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[Xmca-l] Re: no primitive language?



Perhaps of interest with respect to Piraha?
mike

------------------------
http://www.ascentofhumanity.com/chapter2-7.php

On Sat, Dec 27, 2014 at 2:45 PM, David Kellogg <dkellogg60@gmail.com> wrote:

> Martin:
>
> I think you do know more about this than I do, but none of us knows enough.
> The whole problem with the Piraha debate is that the data is just not
> accessible to us, because there are so few people who understand Piraha and
> who understand some other language, and there are--as far as I can figure
> out--no people who both understand Piraha and some other language and
> understand that the distinction between morphemes and words is a
> conventional one based on Standard Average European, and so is the
> distinction between words and clauses. Even if there were such persons,
> there are none who understand that the distinction between a clause and a
> turn in a dialogue is largely an artifact of written language.
>
> As far as I know, nobody is claiming that Piraha is not dialogically
> recursive--that is, nobody is saying that you cannot refer to what someone
> just said in Piraha. That is enough, for me, to prove that Piraha is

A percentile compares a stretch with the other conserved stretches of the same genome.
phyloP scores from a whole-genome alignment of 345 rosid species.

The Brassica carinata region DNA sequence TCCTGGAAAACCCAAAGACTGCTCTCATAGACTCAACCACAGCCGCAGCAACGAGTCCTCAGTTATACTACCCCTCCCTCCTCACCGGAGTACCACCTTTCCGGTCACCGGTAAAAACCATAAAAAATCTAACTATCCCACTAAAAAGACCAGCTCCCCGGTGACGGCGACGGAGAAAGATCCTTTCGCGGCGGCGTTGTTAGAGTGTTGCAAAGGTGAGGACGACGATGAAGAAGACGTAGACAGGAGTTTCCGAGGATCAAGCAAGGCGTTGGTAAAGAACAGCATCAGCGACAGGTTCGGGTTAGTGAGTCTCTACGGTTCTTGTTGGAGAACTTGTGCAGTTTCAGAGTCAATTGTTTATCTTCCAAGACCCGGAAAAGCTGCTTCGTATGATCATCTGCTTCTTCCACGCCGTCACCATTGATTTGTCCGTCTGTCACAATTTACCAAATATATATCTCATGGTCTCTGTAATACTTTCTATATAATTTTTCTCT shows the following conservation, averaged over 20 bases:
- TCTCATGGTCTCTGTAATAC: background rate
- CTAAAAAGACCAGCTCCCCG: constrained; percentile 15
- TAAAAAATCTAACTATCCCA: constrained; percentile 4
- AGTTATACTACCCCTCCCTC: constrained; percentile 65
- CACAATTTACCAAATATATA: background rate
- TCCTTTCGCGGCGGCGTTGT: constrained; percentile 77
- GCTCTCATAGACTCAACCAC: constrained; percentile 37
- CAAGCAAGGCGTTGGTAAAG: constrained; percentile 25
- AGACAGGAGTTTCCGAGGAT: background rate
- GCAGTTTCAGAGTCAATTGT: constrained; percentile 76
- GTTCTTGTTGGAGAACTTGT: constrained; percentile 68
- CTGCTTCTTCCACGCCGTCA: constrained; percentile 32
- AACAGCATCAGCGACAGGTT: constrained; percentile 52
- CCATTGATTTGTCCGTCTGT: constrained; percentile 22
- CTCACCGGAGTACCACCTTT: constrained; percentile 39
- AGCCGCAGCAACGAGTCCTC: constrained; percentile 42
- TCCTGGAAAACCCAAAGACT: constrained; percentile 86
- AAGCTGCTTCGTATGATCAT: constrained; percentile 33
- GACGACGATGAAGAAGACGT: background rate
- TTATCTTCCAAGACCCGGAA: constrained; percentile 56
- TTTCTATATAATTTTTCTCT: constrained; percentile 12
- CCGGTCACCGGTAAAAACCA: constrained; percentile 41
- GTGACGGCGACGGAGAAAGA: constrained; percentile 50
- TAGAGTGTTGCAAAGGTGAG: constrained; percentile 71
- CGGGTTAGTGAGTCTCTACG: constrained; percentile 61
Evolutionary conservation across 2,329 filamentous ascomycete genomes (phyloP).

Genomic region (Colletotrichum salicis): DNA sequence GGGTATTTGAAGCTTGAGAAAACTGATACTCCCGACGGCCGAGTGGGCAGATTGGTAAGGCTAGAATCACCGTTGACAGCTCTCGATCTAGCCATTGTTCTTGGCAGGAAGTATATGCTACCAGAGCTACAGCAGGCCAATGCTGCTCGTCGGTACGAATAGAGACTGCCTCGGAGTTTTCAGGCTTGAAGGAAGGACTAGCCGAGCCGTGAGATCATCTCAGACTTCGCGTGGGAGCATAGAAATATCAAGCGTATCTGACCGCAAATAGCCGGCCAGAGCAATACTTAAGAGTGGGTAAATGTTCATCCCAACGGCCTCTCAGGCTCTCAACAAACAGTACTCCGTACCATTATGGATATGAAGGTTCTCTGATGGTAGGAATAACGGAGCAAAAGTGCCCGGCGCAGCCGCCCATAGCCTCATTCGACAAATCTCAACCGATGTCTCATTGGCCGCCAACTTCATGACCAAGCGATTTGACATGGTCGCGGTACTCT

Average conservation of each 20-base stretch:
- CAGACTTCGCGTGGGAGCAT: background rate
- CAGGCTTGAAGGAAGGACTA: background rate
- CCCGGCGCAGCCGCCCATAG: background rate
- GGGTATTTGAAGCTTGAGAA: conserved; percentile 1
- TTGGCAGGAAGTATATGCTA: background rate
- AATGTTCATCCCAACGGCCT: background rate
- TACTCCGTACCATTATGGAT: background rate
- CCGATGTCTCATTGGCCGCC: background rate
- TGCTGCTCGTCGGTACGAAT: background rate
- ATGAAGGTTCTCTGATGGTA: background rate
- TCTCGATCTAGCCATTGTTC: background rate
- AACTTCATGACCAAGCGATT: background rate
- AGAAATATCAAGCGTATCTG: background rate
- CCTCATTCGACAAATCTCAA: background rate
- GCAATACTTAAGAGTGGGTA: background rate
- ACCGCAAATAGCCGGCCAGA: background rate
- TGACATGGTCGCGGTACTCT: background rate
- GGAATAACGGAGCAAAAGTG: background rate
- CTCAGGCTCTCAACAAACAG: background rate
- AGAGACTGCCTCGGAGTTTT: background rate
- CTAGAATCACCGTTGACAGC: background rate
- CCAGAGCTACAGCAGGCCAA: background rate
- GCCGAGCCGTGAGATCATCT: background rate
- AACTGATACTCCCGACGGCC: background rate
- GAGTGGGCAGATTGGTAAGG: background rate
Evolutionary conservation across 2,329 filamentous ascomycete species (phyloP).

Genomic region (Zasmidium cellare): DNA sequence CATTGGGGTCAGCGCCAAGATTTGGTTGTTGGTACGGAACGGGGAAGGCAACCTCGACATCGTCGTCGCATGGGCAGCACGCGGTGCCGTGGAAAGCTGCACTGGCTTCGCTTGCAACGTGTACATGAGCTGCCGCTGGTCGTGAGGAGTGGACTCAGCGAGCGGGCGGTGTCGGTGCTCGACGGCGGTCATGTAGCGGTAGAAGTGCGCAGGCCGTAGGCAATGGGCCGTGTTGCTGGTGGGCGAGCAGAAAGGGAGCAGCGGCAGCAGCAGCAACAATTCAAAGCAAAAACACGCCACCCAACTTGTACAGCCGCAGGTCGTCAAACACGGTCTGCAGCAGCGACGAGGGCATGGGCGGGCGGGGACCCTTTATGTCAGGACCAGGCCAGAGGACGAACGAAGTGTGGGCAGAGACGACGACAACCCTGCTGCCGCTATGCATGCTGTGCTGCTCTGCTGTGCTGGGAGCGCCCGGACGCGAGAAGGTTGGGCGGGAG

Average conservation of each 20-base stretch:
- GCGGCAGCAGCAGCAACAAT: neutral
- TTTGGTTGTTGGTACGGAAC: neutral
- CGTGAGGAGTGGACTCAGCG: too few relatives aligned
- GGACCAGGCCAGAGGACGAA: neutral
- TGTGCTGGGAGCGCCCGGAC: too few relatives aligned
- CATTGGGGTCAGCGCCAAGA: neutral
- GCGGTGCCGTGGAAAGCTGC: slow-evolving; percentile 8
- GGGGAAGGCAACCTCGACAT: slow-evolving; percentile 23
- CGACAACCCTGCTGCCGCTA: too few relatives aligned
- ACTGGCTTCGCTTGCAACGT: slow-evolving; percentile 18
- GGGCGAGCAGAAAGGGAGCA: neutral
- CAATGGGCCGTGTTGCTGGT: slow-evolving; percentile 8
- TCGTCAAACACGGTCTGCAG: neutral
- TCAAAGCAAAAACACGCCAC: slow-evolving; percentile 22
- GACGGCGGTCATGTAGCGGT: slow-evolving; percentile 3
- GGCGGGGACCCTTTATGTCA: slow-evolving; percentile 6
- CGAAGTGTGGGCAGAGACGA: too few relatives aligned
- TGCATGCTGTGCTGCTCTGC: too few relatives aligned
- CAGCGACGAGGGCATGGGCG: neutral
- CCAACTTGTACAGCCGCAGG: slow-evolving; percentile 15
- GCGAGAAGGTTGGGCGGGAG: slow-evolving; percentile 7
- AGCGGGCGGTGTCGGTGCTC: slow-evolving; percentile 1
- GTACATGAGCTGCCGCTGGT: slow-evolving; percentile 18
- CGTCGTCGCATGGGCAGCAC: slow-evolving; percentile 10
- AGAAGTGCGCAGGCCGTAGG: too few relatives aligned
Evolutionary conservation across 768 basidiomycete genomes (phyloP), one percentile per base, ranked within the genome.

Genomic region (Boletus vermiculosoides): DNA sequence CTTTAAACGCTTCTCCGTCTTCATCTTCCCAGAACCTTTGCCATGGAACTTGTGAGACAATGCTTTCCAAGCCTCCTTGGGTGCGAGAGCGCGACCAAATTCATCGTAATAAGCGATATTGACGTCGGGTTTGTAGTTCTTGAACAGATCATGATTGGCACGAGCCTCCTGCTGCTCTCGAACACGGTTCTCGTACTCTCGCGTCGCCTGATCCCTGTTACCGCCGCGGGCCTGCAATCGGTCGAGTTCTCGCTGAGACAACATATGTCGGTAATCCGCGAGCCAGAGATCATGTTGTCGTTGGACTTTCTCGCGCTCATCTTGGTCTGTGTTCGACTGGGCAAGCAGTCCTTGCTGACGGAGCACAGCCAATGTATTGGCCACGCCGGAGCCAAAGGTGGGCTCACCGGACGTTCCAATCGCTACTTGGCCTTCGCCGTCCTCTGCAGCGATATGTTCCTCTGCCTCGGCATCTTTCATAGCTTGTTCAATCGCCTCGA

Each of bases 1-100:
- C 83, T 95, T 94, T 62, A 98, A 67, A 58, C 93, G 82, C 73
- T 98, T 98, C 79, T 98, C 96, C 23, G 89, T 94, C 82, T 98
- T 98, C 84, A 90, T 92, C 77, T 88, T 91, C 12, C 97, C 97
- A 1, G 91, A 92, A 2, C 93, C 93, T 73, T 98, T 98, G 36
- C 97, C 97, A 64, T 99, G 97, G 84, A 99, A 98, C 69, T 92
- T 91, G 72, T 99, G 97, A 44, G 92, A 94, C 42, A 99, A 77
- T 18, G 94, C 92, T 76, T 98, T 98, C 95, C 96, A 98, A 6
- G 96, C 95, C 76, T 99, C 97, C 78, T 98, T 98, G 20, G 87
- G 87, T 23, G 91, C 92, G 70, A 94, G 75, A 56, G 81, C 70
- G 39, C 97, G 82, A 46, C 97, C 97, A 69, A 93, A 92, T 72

> recursive: that, had we world enough and time, Piraha can say anything that
> needs to be said in Piraha. So Piraha is a language which (like Hawaiian)
> has a rather austere and economical sound system, a lexicon perfectly
> adapted to its environment, and the ability to produce an infinitely long
> dialogue we call culture. Can infinity ever be called primitive?
>
> David Kellogg
> Hankuk University of Foreign Studies
>
> On 27 December 2014 at 20:57, Martin John Packer <mpacker@uniandes.edu.co>
> wrote:
>
> > David, I know you know more about this than I know....  but the debate
> > today centers on the Pirahã, no? Do they have color terms? Do they have
> > number terms? Do they have recursion?
> >
> > Martin
> >
> > On Dec 27, 2014, at 5:35 AM, David Kellogg <dkellogg60@gmail.com> wrote:
> >
> > > Well, of course Carol's really right, Andy. We need to say what we mean
> > by
> > > primitive. Does it mean that the language is historically young? In
> that
> > > case, the most primitive language is probably modern Hebrew. Does it
> mean
> > > that the language is grammatically simple? Which aspect of the grammar?
> > >
> > > Let's take case, since this is Vygotsky's model for linguistic
> complexity
> > > in the Lectures. Annaluisa will tell you about Sanskrit's eight cases;
> > > modern Tamil has seven; Greek and Latin had about six. Tsez, in the
> > > mountains of the Caucasus, has 64 cases (mostly locatives).
> > >
> > > English is probably the most primitive languages in the world from this
> > > point of view; it has a distinction between "I" and "me" and "he" and
> > "him"
> > > but that's about it.
> > >
> > > David Kellogg
> > > Hankuk University of Foreign Studies
> > >
> > >
> > >
> > >
> > >
> > >
> > >